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Research/Outreach Partner - 2014

College of Agriculture and Natural Resources

Wyoming Stock Growers Association

Wyoming Stock Growers Association

Research/Outreach Partner Award recipient's roots pre-date the state

Not many state associations can claim to dip their baby boots in pre-Wyoming Wyoming.

This year's Outreach Partner Award recipient can.

Cattlemen organized the Wyoming Stock Growers Association April 4, 1872 - the first association in Wyoming Territory and the second cattlemen's organization in the United States. The University of Wyoming wouldn't open its doors until 1886, and that was only the doors on the Old Main building, which held classes, the library, and administrative offices the first years.

The College of Agriculture and Natural Resources didn't come along until 1891.

The WSGA and college relationship has been beneficial since the college's inception, says executive vice president Jim Magagna.

The WSGA was supportive of the creation of UW as a land-grant institution and recognized the crucial role the college of agriculture would play in the development of the livestock industry.

"I think that continues today," Magagna notes. "Through research, through educating the majority of young people who end up back in our industry, and certainly through the interactions that take place on a daily basis with the extension personnel across the state. Our association places a high priority on our relationship with the College of Agriculture and Natural Resources and the university."

Handle Old Challenges, Face New Ones

Jim MagagnaJim Magagna, WSGA Executive Vice-President

Cattle and sheep ranchers are now four and five generations deep in Wyoming and face some of the same problems - range condition, production - as those first ranchers, but there are new challenges.

"We are facing so many challenges to our use of public lands and resources, both from the environmental community and federal land agencies and others," says Magagna. "We are engaged in a project with the Department of Ecosystem Science and Management to conduct surveys of producers to determine and demonstrate the importance of public lands to the ranching industry throughout Wyoming and the West. That's going to have a huge benefit to us as an industry."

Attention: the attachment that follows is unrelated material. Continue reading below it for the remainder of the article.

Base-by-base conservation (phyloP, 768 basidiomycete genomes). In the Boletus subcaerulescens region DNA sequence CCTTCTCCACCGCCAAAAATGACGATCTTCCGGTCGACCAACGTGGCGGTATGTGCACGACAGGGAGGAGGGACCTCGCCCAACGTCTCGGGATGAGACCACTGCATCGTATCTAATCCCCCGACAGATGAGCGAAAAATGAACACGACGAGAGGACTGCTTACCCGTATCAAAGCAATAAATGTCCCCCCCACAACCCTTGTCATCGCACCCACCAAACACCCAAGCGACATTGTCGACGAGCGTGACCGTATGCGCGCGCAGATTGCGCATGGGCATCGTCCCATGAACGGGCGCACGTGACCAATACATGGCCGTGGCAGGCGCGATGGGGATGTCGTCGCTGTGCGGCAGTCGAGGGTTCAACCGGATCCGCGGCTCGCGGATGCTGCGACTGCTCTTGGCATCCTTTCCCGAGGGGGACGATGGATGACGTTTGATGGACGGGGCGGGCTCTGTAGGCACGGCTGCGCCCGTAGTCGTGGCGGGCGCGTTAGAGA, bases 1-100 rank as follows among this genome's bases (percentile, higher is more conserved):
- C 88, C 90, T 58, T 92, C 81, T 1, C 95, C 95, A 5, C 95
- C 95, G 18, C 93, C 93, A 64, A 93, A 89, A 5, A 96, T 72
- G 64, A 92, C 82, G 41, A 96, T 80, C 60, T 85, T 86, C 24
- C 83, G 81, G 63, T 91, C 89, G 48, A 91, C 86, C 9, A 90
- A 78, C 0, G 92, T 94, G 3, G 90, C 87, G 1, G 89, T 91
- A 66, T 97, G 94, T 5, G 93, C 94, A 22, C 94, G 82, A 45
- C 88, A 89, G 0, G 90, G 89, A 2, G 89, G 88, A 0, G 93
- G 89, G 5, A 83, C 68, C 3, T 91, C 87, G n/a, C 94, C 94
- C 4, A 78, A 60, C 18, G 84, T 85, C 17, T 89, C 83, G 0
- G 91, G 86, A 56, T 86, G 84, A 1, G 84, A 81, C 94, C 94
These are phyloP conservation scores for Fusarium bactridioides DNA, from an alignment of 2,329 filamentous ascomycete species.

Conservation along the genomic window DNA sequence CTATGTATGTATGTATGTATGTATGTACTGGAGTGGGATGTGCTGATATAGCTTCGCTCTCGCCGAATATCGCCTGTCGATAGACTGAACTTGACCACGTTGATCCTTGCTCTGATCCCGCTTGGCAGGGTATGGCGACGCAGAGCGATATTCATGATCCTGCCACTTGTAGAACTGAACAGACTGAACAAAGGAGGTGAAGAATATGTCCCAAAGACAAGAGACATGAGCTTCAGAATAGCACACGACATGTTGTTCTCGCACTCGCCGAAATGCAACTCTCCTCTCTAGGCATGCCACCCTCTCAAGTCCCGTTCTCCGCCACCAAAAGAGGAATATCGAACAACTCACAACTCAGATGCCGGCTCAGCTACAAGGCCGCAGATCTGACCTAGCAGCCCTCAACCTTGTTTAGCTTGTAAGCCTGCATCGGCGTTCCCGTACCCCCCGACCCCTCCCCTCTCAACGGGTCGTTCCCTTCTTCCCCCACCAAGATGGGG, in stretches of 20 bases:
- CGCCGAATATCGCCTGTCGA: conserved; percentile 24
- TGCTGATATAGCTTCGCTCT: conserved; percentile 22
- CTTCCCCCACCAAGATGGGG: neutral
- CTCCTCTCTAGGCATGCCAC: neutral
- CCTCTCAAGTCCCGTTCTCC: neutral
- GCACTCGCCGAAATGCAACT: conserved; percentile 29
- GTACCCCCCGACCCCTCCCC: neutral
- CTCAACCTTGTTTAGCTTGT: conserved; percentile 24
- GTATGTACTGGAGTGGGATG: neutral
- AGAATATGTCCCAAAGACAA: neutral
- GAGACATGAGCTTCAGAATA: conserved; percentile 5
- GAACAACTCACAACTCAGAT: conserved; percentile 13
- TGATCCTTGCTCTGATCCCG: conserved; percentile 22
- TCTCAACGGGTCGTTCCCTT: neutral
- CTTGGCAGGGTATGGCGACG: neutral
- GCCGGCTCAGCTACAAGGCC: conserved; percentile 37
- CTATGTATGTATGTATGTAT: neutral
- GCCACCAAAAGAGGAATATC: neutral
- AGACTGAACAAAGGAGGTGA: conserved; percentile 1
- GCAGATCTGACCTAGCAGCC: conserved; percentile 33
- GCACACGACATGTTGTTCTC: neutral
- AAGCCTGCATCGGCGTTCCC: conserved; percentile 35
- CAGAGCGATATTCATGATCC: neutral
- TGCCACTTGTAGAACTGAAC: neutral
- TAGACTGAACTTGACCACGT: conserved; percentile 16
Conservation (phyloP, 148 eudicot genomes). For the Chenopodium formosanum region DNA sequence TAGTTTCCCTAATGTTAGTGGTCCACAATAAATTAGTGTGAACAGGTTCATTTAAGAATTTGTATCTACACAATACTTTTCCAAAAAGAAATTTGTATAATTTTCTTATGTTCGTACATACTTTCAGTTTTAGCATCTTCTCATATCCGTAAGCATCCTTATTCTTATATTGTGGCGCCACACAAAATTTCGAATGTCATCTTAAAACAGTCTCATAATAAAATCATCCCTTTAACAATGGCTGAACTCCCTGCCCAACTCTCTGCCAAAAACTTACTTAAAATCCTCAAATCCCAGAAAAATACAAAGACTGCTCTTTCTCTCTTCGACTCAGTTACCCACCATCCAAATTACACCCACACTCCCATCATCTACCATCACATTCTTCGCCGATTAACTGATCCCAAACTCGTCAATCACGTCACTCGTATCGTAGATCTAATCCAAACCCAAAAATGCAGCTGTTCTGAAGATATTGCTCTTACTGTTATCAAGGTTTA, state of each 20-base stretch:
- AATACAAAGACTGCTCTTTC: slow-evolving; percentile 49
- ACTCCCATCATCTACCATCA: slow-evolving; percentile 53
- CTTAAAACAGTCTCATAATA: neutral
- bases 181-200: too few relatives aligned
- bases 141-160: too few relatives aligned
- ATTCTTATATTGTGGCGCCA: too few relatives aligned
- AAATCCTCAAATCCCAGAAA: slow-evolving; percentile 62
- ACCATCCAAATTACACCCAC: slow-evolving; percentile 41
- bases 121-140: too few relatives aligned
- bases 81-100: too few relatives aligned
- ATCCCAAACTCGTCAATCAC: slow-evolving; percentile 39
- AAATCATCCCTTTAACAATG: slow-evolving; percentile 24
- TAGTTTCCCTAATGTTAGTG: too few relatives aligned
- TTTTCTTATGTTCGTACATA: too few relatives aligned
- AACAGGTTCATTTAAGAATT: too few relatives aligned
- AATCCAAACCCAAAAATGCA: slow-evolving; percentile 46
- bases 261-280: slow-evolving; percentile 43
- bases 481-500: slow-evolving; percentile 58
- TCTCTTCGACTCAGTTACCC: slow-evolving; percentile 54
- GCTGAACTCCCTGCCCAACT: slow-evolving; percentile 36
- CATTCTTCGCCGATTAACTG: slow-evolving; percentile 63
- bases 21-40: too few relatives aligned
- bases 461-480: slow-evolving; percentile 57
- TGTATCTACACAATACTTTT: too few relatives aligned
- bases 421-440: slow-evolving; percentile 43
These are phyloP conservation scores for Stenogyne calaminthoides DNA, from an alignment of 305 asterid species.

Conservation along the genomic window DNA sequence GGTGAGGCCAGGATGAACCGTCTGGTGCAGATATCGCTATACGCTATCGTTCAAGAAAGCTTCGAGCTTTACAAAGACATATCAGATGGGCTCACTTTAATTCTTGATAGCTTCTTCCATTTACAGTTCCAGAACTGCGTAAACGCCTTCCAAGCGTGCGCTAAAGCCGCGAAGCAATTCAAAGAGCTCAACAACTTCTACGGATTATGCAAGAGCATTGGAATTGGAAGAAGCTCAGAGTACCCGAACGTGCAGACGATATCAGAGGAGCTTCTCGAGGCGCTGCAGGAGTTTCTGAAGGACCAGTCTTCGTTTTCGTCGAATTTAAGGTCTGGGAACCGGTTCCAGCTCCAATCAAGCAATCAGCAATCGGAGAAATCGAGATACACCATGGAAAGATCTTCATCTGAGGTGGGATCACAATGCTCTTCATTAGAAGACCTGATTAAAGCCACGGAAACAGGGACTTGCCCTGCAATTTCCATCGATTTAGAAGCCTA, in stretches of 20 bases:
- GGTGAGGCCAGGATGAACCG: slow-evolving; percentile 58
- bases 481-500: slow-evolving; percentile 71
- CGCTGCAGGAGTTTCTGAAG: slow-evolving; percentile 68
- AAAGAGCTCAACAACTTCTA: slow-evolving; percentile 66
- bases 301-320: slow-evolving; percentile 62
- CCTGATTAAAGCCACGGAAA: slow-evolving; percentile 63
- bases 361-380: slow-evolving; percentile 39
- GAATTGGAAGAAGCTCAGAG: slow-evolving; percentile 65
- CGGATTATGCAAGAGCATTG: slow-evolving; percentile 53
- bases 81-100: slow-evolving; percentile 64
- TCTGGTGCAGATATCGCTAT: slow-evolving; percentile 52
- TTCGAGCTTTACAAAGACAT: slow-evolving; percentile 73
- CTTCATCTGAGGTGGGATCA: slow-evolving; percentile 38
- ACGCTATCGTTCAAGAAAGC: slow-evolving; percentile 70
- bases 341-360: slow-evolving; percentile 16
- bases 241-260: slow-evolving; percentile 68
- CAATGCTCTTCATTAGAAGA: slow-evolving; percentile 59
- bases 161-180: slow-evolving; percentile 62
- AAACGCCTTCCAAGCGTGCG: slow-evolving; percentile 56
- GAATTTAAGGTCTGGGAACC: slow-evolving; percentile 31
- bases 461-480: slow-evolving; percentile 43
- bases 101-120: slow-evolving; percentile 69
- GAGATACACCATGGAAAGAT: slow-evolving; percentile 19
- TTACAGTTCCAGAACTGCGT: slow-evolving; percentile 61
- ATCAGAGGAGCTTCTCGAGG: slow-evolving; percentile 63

That research will be conducted by master's student Philip Lavallee in the department under the direction of Professor John Tanaka, head of the department.

The Wyoming State Veterinary Laboratory is an essential tool for cattle producers, he says, noting in particular brucellosis research and testing. The college has assisted sheep producers in the area of diseases, such as scrapie. The college is conducting research into ways sheep ranchers can anticipate and perhaps mitigate outbreaks of the cyclical disease bluetongue in sheep.

Skepticism Healthy

Not every idea from the college is openly embraced by all producers, "and we wouldn't expect that," says Magagna.

Certain things work for some depending upon resources and their philosophies.

"And certainly things have probably come out of the university that the industry and at times we as an organization looked at and said, "How is that helping us?" he says. "With the relationship as complex and intense between Wyoming agriculture and college of agriculture, I think that's inevitable, and it's healthy there is skepticism at times."

Another challenge seems tougher to crack - communicating information to producers about useful research information from the college, including tools a producer could use and the applied research being conducted.

"Both the college and the organization work hard to deal with it," he says. "There will always be room for improvement. We view it as important to help make the ranching community aware of what the university has to offer."

The association publishes a quarterly magazine, a monthly newsletter, and a biweekly electronic newsletter while maintaining a website directed at producers. The college publishes magazines with research articles.

"The information is out there," Magagna says. "Getting busy producers to take the time to study it and become aware of it is our ongoing challenge. Despite this being the information age, most farmers and ranchers are too busy to spend too many hours in a day to look at information. I don't think there is a simple answer."

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College of Agriculture and Natural Resources

University of Wyoming

Department #3354

1000 E. University

Laramie, WY 82071

Phone: (307) 766-4133

Fax: (307) 766-4030


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